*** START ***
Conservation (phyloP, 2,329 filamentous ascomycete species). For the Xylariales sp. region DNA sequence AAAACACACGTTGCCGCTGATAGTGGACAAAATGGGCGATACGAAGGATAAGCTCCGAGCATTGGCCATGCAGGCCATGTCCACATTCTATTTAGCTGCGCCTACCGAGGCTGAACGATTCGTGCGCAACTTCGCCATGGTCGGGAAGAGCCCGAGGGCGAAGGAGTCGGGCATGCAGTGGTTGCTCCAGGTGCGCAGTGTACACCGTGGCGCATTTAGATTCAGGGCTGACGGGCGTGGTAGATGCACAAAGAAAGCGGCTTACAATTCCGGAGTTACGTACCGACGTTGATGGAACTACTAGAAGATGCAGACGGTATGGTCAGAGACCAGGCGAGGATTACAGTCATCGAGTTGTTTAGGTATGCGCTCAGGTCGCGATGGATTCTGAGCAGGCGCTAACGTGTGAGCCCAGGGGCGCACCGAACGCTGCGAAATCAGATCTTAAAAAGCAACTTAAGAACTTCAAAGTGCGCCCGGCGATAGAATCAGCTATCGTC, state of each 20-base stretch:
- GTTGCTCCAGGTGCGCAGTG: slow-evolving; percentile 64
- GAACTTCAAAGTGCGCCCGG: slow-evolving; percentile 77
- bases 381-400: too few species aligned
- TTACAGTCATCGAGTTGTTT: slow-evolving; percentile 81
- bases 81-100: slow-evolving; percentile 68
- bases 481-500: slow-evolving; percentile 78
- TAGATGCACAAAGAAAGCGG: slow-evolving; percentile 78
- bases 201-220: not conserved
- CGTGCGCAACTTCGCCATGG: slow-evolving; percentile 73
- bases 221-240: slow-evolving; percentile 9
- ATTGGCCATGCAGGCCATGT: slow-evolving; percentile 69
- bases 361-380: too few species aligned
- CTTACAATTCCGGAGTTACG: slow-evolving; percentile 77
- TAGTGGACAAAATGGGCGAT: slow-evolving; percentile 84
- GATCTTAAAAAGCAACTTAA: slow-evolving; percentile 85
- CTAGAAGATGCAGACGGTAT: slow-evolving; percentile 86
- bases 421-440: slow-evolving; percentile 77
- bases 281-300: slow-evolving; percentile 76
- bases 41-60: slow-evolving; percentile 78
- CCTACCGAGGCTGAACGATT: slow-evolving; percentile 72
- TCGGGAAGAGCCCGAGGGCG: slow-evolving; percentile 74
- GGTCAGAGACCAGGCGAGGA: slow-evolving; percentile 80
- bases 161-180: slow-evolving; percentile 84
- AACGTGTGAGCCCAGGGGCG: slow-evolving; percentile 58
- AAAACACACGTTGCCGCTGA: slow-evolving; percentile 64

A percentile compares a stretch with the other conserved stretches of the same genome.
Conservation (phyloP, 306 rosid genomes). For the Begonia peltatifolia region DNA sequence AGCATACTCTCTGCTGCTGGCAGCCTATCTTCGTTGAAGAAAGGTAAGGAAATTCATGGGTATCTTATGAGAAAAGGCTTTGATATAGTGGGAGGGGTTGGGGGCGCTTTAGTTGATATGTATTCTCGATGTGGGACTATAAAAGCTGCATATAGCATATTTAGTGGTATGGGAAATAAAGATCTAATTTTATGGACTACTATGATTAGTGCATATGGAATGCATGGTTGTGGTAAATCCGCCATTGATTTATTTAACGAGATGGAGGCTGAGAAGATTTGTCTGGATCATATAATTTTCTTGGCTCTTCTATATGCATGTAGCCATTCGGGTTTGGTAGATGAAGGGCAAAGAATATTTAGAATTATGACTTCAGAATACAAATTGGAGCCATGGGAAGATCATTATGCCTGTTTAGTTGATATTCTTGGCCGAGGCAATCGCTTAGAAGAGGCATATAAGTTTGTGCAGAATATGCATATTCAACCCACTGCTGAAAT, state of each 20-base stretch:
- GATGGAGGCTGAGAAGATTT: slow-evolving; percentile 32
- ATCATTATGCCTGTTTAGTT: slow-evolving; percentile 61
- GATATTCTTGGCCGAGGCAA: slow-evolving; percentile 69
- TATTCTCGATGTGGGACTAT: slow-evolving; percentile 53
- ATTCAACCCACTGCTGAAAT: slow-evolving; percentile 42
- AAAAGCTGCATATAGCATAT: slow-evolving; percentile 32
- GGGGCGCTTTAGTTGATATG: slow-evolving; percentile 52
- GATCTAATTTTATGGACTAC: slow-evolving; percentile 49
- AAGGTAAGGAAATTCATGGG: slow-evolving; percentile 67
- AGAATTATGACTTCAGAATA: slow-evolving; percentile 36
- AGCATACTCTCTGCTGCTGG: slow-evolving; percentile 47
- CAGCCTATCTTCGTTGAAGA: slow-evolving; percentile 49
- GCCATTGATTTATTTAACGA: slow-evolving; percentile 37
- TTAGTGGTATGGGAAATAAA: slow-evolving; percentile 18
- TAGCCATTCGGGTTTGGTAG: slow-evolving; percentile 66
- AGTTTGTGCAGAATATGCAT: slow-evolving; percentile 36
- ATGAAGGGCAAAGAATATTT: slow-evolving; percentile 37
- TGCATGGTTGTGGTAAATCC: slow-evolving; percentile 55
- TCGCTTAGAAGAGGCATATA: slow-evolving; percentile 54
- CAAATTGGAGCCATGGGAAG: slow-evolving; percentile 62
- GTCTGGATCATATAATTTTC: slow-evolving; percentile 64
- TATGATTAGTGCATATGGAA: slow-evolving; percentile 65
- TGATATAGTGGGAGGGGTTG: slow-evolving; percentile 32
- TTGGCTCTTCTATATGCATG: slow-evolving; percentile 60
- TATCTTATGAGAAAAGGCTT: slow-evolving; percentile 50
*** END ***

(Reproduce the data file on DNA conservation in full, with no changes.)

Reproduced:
Conservation (phyloP, 2,329 filamentous ascomycete species). For the Xylariales sp. region DNA sequence AAAACACACGTTGCCGCTGATAGTGGACAAAATGGGCGATACGAAGGATAAGCTCCGAGCATTGGCCATGCAGGCCATGTCCACATTCTATTTAGCTGCGCCTACCGAGGCTGAACGATTCGTGCGCAACTTCGCCATGGTCGGGAAGAGCCCGAGGGCGAAGGAGTCGGGCATGCAGTGGTTGCTCCAGGTGCGCAGTGTACACCGTGGCGCATTTAGATTCAGGGCTGACGGGCGTGGTAGATGCACAAAGAAAGCGGCTTACAATTCCGGAGTTACGTACCGACGTTGATGGAACTACTAGAAGATGCAGACGGTATGGTCAGAGACCAGGCGAGGATTACAGTCATCGAGTTGTTTAGGTATGCGCTCAGGTCGCGATGGATTCTGAGCAGGCGCTAACGTGTGAGCCCAGGGGCGCACCGAACGCTGCGAAATCAGATCTTAAAAAGCAACTTAAGAACTTCAAAGTGCGCCCGGCGATAGAATCAGCTATCGTC, state of each 20-base stretch:
- GTTGCTCCAGGTGCGCAGTG: slow-evolving; percentile 64
- GAACTTCAAAGTGCGCCCGG: slow-evolving; percentile 77
- bases 381-400: too few species aligned
- TTACAGTCATCGAGTTGTTT: slow-evolving; percentile 81
- bases 81-100: slow-evolving; percentile 68
- bases 481-500: slow-evolving; percentile 78
- TAGATGCACAAAGAAAGCGG: slow-evolving; percentile 78
- bases 201-220: not conserved
- CGTGCGCAACTTCGCCATGG: slow-evolving; percentile 73
- bases 221-240: slow-evolving; percentile 9
- ATTGGCCATGCAGGCCATGT: slow-evolving; percentile 69
- bases 361-380: too few species aligned
- CTTACAATTCCGGAGTTACG: slow-evolving; percentile 77
- TAGTGGACAAAATGGGCGAT: slow-evolving; percentile 84
- GATCTTAAAAAGCAACTTAA: slow-evolving; percentile 85
- CTAGAAGATGCAGACGGTAT: slow-evolving; percentile 86
- bases 421-440: slow-evolving; percentile 77
- bases 281-300: slow-evolving; percentile 76
- bases 41-60: slow-evolving; percentile 78
- CCTACCGAGGCTGAACGATT: slow-evolving; percentile 72
- TCGGGAAGAGCCCGAGGGCG: slow-evolving; percentile 74
- GGTCAGAGACCAGGCGAGGA: slow-evolving; percentile 80
- bases 161-180: slow-evolving; percentile 84
- AACGTGTGAGCCCAGGGGCG: slow-evolving; percentile 58
- AAAACACACGTTGCCGCTGA: slow-evolving; percentile 64

A percentile compares a stretch with the other conserved stretches of the same genome.
Conservation (phyloP, 306 rosid genomes). For the Begonia peltatifolia region DNA sequence AGCATACTCTCTGCTGCTGGCAGCCTATCTTCGTTGAAGAAAGGTAAGGAAATTCATGGGTATCTTATGAGAAAAGGCTTTGATATAGTGGGAGGGGTTGGGGGCGCTTTAGTTGATATGTATTCTCGATGTGGGACTATAAAAGCTGCATATAGCATATTTAGTGGTATGGGAAATAAAGATCTAATTTTATGGACTACTATGATTAGTGCATATGGAATGCATGGTTGTGGTAAATCCGCCATTGATTTATTTAACGAGATGGAGGCTGAGAAGATTTGTCTGGATCATATAATTTTCTTGGCTCTTCTATATGCATGTAGCCATTCGGGTTTGGTAGATGAAGGGCAAAGAATATTTAGAATTATGACTTCAGAATACAAATTGGAGCCATGGGAAGATCATTATGCCTGTTTAGTTGATATTCTTGGCCGAGGCAATCGCTTAGAAGAGGCATATAAGTTTGTGCAGAATATGCATATTCAACCCACTGCTGAAAT, state of each 20-base stretch:
- GATGGAGGCTGAGAAGATTT: slow-evolving; percentile 32
- ATCATTATGCCTGTTTAGTT: slow-evolving; percentile 61
- GATATTCTTGGCCGAGGCAA: slow-evolving; percentile 69
- TATTCTCGATGTGGGACTAT: slow-evolving; percentile 53
- ATTCAACCCACTGCTGAAAT: slow-evolving; percentile 42
- AAAAGCTGCATATAGCATAT: slow-evolving; percentile 32
- GGGGCGCTTTAGTTGATATG: slow-evolving; percentile 52
- GATCTAATTTTATGGACTAC: slow-evolving; percentile 49
- AAGGTAAGGAAATTCATGGG: slow-evolving; percentile 67
- AGAATTATGACTTCAGAATA: slow-evolving; percentile 36
- AGCATACTCTCTGCTGCTGG: slow-evolving; percentile 47
- CAGCCTATCTTCGTTGAAGA: slow-evolving; percentile 49
- GCCATTGATTTATTTAACGA: slow-evolving; percentile 37
- TTAGTGGTATGGGAAATAAA: slow-evolving; percentile 18
- TAGCCATTCGGGTTTGGTAG: slow-evolving; percentile 66
- AGTTTGTGCAGAATATGCAT: slow-evolving; percentile 36
- ATGAAGGGCAAAGAATATTT: slow-evolving; percentile 37
- TGCATGGTTGTGGTAAATCC: slow-evolving; percentile 55
- TCGCTTAGAAGAGGCATATA: slow-evolving; percentile 54
- CAAATTGGAGCCATGGGAAG: slow-evolving; percentile 62
- GTCTGGATCATATAATTTTC: slow-evolving; percentile 64
- TATGATTAGTGCATATGGAA: slow-evolving; percentile 65
- TGATATAGTGGGAGGGGTTG: slow-evolving; percentile 32
- TTGGCTCTTCTATATGCATG: slow-evolving; percentile 60
- TATCTTATGAGAAAAGGCTT: slow-evolving; percentile 50